As this scorching summer winds down, take some time to reflect on the extreme heat of these past few summers, with 2010 and 2012 contending to be the first and third the hottest summers on record in the U.S., respectively.
It’s hard to argue against global warming in the midst of a heatwave, but how directly does this extreme weather correlate to our carbon consumption? And what does a rapidly warming planet mean for our future?
Lawrence Berkeley National Laboratory’s Science at the Theater series includes presentations from climate scientists Bill Collins, Margaret Torn, Michael Wehner, and Jeff Chambers and UC Berkeley economist, Max Aufhammer, who discuss the pace and consequences of climate change.
Lawrence Berkeley National Laboratory presents Seven Big Ideas – 8 new episodes from the popular Science at the Theater series.
The first episode, Seven Big Ideas, features seven Berkeley lab scientists who have eight minutes each to introduce their revolutionary projects to the audience.
Meet Blake Simmons, who has been working on a plan to replace a barrel of oil with plants and microbes. But not just one barrel of oil, he says, his idea is intended to replace all the barrels of oil that keep countries all over the world moving.
He explains that oil produces many products for our carbon economy, such as gasoline, diesel, polymers and more. In order to undo our reliance on oil we have to find substitutes for all of these different products that the oil produces.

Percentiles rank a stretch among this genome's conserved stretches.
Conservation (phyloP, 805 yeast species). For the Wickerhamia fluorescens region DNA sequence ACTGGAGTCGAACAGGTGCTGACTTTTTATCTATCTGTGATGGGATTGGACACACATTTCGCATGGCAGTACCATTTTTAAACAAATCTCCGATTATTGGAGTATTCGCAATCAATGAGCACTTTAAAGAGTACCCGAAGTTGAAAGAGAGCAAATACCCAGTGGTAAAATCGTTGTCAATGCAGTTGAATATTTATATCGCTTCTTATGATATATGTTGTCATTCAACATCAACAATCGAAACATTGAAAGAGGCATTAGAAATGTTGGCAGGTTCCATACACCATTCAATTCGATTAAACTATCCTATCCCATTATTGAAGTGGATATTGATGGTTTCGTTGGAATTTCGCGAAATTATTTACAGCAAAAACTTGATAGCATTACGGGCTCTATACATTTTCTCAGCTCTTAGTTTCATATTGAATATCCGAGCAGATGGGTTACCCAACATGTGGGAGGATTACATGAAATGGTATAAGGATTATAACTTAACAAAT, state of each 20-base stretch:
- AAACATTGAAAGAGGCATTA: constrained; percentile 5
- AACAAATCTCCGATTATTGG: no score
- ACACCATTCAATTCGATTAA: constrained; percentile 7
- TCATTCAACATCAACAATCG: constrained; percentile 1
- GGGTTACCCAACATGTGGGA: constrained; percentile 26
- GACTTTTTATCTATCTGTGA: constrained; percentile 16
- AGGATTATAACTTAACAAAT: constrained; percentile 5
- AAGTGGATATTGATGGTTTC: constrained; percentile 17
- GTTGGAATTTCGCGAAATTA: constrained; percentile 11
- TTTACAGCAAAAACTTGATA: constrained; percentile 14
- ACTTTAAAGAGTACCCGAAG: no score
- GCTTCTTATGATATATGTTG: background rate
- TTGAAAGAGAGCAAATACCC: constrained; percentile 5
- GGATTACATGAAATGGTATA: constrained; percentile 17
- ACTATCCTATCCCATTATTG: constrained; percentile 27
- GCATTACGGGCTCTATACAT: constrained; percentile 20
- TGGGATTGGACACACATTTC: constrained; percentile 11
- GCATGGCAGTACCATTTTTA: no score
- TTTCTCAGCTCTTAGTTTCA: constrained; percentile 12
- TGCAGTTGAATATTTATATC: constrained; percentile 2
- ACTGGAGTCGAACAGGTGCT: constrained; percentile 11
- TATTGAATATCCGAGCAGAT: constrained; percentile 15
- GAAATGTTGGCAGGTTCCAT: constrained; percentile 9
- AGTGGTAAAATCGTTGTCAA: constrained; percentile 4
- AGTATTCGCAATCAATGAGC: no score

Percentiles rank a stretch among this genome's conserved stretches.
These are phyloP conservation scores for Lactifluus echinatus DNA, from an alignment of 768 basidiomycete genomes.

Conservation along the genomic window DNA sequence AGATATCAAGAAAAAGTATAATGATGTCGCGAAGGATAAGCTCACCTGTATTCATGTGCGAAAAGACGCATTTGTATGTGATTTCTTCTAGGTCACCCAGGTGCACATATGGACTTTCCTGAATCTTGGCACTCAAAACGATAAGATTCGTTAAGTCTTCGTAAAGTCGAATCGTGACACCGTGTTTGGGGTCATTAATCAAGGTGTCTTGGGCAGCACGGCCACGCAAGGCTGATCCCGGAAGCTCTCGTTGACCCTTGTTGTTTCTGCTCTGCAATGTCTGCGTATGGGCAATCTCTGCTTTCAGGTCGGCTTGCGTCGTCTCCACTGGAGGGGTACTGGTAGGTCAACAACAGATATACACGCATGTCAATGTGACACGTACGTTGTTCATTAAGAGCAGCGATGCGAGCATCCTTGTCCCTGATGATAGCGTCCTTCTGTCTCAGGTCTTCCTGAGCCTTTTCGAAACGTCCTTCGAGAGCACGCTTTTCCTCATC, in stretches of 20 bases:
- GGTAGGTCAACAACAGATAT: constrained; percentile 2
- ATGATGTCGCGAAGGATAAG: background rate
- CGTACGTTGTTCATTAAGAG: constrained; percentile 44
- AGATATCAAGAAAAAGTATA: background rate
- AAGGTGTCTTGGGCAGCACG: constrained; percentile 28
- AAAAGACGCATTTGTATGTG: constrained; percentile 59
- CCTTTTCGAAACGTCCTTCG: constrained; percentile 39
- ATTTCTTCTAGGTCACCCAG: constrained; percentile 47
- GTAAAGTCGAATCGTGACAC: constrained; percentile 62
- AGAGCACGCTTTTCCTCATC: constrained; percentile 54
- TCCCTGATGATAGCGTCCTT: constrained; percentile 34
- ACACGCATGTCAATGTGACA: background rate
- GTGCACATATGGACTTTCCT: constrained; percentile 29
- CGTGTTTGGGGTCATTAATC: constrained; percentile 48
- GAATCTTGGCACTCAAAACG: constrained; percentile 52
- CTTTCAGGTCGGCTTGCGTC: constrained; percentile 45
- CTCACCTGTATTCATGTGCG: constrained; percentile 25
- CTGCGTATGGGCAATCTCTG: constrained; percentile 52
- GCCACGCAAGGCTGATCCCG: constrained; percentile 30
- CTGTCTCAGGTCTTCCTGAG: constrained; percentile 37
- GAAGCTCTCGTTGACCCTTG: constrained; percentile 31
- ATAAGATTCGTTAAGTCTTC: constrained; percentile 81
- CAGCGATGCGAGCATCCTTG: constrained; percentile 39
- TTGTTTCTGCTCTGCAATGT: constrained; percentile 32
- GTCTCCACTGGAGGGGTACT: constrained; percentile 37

Watch “Seven Big Ideas” to hear about his plan to make replacing oil affordable and sustainable, as well as other game changing ideas from Aindrila Mukhopadhyay, Bill Jagust, and more!
In keeping with its history of showcasing the current landscape of poetry, Lunch Poems showcases the work of UC Berkeley’s students.
Poets taking the podium include winners of the following prizes: Academy of American Poets, Cook, Rosenberg, and Yang. Several students were also nominated to read by UC Berkeley creative writing faculty, Lunch Poems volunteers, and student publications’ representatives.
A commander of the army and a diplomat seem to be on opposite ends of the spectrum of foreign relations, but the two titles have been filled by one man: Karl Eikenberry.
In this episode of Conversations with History, Harry Kreisler is joined by Karl Eikenberry, who commanded coalition troops in Afghanistan and served as US Ambassador there.
Eikenberry is now the William J. Perry Fellow in International Security at Stanford University, where he continues to teach that the two roles have more in common than one might think.
He encourages people in the armed forces, particularly army and marines (those deployed on the ground) to have a strong liberal arts background in order to better understand and empathize the foreign cultures that they work within.
Watch “Force and Diplomacy with Karl Eikenberry” to hear Eikenberry give his expert opinion on the current situation in Afghanistan as the U.S. formulates an exit strategy, turning its attention towards China.
David Shields graduated magna cum laude with Honors in English Literature from Brown University and earned his MFA in Fiction from the University of Iowa’s Writers Workshop. He published his first novel, Heroes, in 1984 and his second, Dead Languages, in 1989.
Shields is best known for his blending of genres, which began with his third book, Handbook for Drowning: A Novel in Stories. His stories such as Remote: Reflections on Life in the Shadow of Celebrity and Enough About You: Notes Toward the New Autobiography blur the lines of fiction, autobiography, and essay as Shields writes in a style that is suggested to represent the fragmented culture of this modern age.
Join Shields for Story Hour in the UC Berkeley library: